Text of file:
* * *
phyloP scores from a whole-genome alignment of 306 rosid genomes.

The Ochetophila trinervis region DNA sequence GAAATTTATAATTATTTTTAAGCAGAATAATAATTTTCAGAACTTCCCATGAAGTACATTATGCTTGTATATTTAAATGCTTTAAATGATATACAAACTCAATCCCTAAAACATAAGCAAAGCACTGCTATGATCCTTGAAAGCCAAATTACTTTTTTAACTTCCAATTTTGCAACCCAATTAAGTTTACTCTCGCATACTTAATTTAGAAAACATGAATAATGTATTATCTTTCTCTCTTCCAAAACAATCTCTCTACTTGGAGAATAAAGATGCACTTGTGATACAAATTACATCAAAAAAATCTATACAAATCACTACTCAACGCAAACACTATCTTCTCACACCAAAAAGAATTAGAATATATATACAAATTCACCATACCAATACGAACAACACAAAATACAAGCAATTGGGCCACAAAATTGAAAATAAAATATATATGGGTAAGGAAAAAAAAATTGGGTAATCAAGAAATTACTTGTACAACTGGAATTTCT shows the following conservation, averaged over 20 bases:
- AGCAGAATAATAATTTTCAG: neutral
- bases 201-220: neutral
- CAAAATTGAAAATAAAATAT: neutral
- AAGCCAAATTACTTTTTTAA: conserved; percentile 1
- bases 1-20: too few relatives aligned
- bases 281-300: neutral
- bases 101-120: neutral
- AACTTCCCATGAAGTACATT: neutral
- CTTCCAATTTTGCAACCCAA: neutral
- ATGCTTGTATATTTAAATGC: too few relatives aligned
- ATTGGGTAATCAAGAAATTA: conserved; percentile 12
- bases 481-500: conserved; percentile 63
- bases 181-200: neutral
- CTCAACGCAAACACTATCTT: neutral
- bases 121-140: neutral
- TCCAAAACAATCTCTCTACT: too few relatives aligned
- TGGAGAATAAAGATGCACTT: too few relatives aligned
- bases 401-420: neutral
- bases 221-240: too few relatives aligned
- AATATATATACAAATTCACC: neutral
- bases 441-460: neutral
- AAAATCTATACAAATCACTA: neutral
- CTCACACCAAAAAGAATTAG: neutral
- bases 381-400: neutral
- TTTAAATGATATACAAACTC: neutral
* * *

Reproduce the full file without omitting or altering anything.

phyloP scores from a whole-genome alignment of 306 rosid genomes.

The Ochetophila trinervis region DNA sequence GAAATTTATAATTATTTTTAAGCAGAATAATAATTTTCAGAACTTCCCATGAAGTACATTATGCTTGTATATTTAAATGCTTTAAATGATATACAAACTCAATCCCTAAAACATAAGCAAAGCACTGCTATGATCCTTGAAAGCCAAATTACTTTTTTAACTTCCAATTTTGCAACCCAATTAAGTTTACTCTCGCATACTTAATTTAGAAAACATGAATAATGTATTATCTTTCTCTCTTCCAAAACAATCTCTCTACTTGGAGAATAAAGATGCACTTGTGATACAAATTACATCAAAAAAATCTATACAAATCACTACTCAACGCAAACACTATCTTCTCACACCAAAAAGAATTAGAATATATATACAAATTCACCATACCAATACGAACAACACAAAATACAAGCAATTGGGCCACAAAATTGAAAATAAAATATATATGGGTAAGGAAAAAAAAATTGGGTAATCAAGAAATTACTTGTACAACTGGAATTTCT shows the following conservation, averaged over 20 bases:
- AGCAGAATAATAATTTTCAG: neutral
- bases 201-220: neutral
- CAAAATTGAAAATAAAATAT: neutral
- AAGCCAAATTACTTTTTTAA: conserved; percentile 1
- bases 1-20: too few relatives aligned
- bases 281-300: neutral
- bases 101-120: neutral
- AACTTCCCATGAAGTACATT: neutral
- CTTCCAATTTTGCAACCCAA: neutral
- ATGCTTGTATATTTAAATGC: too few relatives aligned
- ATTGGGTAATCAAGAAATTA: conserved; percentile 12
- bases 481-500: conserved; percentile 63
- bases 181-200: neutral
- CTCAACGCAAACACTATCTT: neutral
- bases 121-140: neutral
- TCCAAAACAATCTCTCTACT: too few relatives aligned
- TGGAGAATAAAGATGCACTT: too few relatives aligned
- bases 401-420: neutral
- bases 221-240: too few relatives aligned
- AATATATATACAAATTCACC: neutral
- bases 441-460: neutral
- AAAATCTATACAAATCACTA: neutral
- CTCACACCAAAAAGAATTAG: neutral
- bases 381-400: neutral
- TTTAAATGATATACAAACTC: neutral